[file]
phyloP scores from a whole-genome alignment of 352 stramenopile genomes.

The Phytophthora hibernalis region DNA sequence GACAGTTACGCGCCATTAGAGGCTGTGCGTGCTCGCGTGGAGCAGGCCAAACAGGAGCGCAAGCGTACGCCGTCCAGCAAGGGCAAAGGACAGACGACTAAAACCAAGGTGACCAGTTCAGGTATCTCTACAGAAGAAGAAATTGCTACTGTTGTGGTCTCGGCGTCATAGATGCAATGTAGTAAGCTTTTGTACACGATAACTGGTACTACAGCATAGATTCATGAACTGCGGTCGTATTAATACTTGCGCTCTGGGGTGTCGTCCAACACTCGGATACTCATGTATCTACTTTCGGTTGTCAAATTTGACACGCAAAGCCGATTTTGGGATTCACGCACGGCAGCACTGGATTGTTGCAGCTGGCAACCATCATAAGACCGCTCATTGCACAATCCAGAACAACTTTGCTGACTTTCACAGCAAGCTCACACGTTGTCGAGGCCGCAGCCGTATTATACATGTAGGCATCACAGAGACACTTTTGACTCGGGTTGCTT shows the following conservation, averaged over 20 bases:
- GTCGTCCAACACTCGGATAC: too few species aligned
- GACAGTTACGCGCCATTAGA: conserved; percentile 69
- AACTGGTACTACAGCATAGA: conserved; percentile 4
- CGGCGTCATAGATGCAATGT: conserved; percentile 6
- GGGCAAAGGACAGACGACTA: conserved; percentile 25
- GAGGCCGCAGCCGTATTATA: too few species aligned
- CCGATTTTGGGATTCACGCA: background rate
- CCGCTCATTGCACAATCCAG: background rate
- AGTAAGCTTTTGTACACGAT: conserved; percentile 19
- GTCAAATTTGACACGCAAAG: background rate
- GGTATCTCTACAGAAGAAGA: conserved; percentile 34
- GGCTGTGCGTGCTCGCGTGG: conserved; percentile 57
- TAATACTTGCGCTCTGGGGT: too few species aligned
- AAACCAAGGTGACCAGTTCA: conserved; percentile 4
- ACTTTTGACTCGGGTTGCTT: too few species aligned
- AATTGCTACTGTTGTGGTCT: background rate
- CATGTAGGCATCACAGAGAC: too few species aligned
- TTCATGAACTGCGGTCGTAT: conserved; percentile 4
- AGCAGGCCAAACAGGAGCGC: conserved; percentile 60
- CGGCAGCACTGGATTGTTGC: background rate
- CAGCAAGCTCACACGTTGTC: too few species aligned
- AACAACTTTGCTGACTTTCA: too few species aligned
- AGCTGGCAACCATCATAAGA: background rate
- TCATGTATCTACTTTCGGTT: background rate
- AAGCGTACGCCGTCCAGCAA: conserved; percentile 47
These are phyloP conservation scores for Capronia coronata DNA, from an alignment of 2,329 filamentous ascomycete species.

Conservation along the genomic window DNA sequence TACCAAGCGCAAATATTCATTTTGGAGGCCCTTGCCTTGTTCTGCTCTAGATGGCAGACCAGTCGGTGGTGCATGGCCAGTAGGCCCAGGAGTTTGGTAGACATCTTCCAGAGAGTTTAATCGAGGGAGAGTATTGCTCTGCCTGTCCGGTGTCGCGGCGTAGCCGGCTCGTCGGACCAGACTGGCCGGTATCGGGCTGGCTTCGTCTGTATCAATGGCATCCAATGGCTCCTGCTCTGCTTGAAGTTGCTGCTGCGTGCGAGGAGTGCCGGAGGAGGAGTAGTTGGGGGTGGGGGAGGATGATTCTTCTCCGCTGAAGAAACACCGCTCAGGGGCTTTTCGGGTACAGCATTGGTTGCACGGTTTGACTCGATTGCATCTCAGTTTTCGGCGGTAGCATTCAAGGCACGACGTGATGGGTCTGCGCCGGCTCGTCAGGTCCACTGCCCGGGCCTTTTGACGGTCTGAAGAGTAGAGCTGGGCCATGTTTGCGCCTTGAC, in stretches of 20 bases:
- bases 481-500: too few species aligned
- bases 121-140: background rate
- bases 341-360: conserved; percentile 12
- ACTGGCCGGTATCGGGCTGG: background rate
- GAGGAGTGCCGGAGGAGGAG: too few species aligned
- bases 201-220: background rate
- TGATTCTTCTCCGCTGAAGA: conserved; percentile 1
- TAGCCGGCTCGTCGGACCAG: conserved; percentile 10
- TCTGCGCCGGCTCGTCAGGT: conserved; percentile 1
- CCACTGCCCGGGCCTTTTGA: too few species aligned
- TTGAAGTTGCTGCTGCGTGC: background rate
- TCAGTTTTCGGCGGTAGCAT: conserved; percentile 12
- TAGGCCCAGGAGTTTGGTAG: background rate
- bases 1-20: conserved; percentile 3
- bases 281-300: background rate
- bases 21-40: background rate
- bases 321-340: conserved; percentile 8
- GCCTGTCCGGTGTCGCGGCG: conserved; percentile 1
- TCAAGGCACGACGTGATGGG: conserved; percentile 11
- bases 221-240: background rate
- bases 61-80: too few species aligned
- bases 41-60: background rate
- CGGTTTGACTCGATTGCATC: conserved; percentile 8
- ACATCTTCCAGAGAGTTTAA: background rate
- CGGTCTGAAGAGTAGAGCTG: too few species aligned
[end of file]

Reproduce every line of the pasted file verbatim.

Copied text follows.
phyloP scores from a whole-genome alignment of 352 stramenopile genomes.

The Phytophthora hibernalis region DNA sequence GACAGTTACGCGCCATTAGAGGCTGTGCGTGCTCGCGTGGAGCAGGCCAAACAGGAGCGCAAGCGTACGCCGTCCAGCAAGGGCAAAGGACAGACGACTAAAACCAAGGTGACCAGTTCAGGTATCTCTACAGAAGAAGAAATTGCTACTGTTGTGGTCTCGGCGTCATAGATGCAATGTAGTAAGCTTTTGTACACGATAACTGGTACTACAGCATAGATTCATGAACTGCGGTCGTATTAATACTTGCGCTCTGGGGTGTCGTCCAACACTCGGATACTCATGTATCTACTTTCGGTTGTCAAATTTGACACGCAAAGCCGATTTTGGGATTCACGCACGGCAGCACTGGATTGTTGCAGCTGGCAACCATCATAAGACCGCTCATTGCACAATCCAGAACAACTTTGCTGACTTTCACAGCAAGCTCACACGTTGTCGAGGCCGCAGCCGTATTATACATGTAGGCATCACAGAGACACTTTTGACTCGGGTTGCTT shows the following conservation, averaged over 20 bases:
- GTCGTCCAACACTCGGATAC: too few species aligned
- GACAGTTACGCGCCATTAGA: conserved; percentile 69
- AACTGGTACTACAGCATAGA: conserved; percentile 4
- CGGCGTCATAGATGCAATGT: conserved; percentile 6
- GGGCAAAGGACAGACGACTA: conserved; percentile 25
- GAGGCCGCAGCCGTATTATA: too few species aligned
- CCGATTTTGGGATTCACGCA: background rate
- CCGCTCATTGCACAATCCAG: background rate
- AGTAAGCTTTTGTACACGAT: conserved; percentile 19
- GTCAAATTTGACACGCAAAG: background rate
- GGTATCTCTACAGAAGAAGA: conserved; percentile 34
- GGCTGTGCGTGCTCGCGTGG: conserved; percentile 57
- TAATACTTGCGCTCTGGGGT: too few species aligned
- AAACCAAGGTGACCAGTTCA: conserved; percentile 4
- ACTTTTGACTCGGGTTGCTT: too few species aligned
- AATTGCTACTGTTGTGGTCT: background rate
- CATGTAGGCATCACAGAGAC: too few species aligned
- TTCATGAACTGCGGTCGTAT: conserved; percentile 4
- AGCAGGCCAAACAGGAGCGC: conserved; percentile 60
- CGGCAGCACTGGATTGTTGC: background rate
- CAGCAAGCTCACACGTTGTC: too few species aligned
- AACAACTTTGCTGACTTTCA: too few species aligned
- AGCTGGCAACCATCATAAGA: background rate
- TCATGTATCTACTTTCGGTT: background rate
- AAGCGTACGCCGTCCAGCAA: conserved; percentile 47
These are phyloP conservation scores for Capronia coronata DNA, from an alignment of 2,329 filamentous ascomycete species.

Conservation along the genomic window DNA sequence TACCAAGCGCAAATATTCATTTTGGAGGCCCTTGCCTTGTTCTGCTCTAGATGGCAGACCAGTCGGTGGTGCATGGCCAGTAGGCCCAGGAGTTTGGTAGACATCTTCCAGAGAGTTTAATCGAGGGAGAGTATTGCTCTGCCTGTCCGGTGTCGCGGCGTAGCCGGCTCGTCGGACCAGACTGGCCGGTATCGGGCTGGCTTCGTCTGTATCAATGGCATCCAATGGCTCCTGCTCTGCTTGAAGTTGCTGCTGCGTGCGAGGAGTGCCGGAGGAGGAGTAGTTGGGGGTGGGGGAGGATGATTCTTCTCCGCTGAAGAAACACCGCTCAGGGGCTTTTCGGGTACAGCATTGGTTGCACGGTTTGACTCGATTGCATCTCAGTTTTCGGCGGTAGCATTCAAGGCACGACGTGATGGGTCTGCGCCGGCTCGTCAGGTCCACTGCCCGGGCCTTTTGACGGTCTGAAGAGTAGAGCTGGGCCATGTTTGCGCCTTGAC, in stretches of 20 bases:
- bases 481-500: too few species aligned
- bases 121-140: background rate
- bases 341-360: conserved; percentile 12
- ACTGGCCGGTATCGGGCTGG: background rate
- GAGGAGTGCCGGAGGAGGAG: too few species aligned
- bases 201-220: background rate
- TGATTCTTCTCCGCTGAAGA: conserved; percentile 1
- TAGCCGGCTCGTCGGACCAG: conserved; percentile 10
- TCTGCGCCGGCTCGTCAGGT: conserved; percentile 1
- CCACTGCCCGGGCCTTTTGA: too few species aligned
- TTGAAGTTGCTGCTGCGTGC: background rate
- TCAGTTTTCGGCGGTAGCAT: conserved; percentile 12
- TAGGCCCAGGAGTTTGGTAG: background rate
- bases 1-20: conserved; percentile 3
- bases 281-300: background rate
- bases 21-40: background rate
- bases 321-340: conserved; percentile 8
- GCCTGTCCGGTGTCGCGGCG: conserved; percentile 1
- TCAAGGCACGACGTGATGGG: conserved; percentile 11
- bases 221-240: background rate
- bases 61-80: too few species aligned
- bases 41-60: background rate
- CGGTTTGACTCGATTGCATC: conserved; percentile 8
- ACATCTTCCAGAGAGTTTAA: background rate
- CGGTCTGAAGAGTAGAGCTG: too few species aligned